Many of the photographs in the Teenie Harris exhibition are linked to audio recordings of people who knew Teenie and his work . This project could present new perspectives on history and how individuals and their everyday lives play an important role in understanding and exchanging ideas about history.
Have students find an older family member or person in the community. Ask them to interview that person about a selection of Teenie Harris images from a time when they were alive. Get their opinions and perspective of that time through the photographs. Ideally students should find people to talk to from a range of times (1930–70s) represented in Teenie Harris’s photographs.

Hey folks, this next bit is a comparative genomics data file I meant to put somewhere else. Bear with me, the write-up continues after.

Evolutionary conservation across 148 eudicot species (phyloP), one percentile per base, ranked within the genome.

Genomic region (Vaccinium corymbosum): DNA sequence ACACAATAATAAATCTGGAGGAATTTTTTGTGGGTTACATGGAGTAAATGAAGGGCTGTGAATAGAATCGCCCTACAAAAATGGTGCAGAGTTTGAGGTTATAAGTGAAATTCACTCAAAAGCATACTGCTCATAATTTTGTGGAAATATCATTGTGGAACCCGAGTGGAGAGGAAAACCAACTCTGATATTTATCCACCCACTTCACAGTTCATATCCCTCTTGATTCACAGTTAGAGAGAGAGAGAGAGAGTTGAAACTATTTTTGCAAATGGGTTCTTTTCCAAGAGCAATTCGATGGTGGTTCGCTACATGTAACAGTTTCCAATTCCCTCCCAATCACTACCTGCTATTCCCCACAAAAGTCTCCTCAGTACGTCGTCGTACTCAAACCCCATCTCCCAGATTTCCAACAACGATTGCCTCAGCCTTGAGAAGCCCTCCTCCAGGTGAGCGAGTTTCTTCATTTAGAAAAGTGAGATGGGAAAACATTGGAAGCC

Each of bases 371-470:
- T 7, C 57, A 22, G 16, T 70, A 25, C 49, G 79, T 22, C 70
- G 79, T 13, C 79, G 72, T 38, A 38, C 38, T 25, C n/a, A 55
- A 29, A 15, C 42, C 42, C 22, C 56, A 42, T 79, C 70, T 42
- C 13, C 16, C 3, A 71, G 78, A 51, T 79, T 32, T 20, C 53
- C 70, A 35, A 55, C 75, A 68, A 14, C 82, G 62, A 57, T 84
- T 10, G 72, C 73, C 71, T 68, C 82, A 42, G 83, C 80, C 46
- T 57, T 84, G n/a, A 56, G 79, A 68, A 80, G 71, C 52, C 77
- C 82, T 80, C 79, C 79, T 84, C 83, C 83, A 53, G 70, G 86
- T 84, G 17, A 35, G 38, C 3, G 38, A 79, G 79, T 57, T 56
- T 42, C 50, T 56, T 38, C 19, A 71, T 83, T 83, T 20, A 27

Students could photograph the person and plot the new photographs and interviews along a historical timeline.
Make comparisons with Picturing the City photographs. Students can share their perspective on what’s happening today. Ask students to imagine being interviewed in the same way when they are older—what would they want to tell someone about what was happening “in their day”?
Share your findings with the class.
Document and share students’ current insights and opinions about the Picturing the City photographs. These ideas could be recorded using journals, writing prompts, audio recordings, or visual arts projects.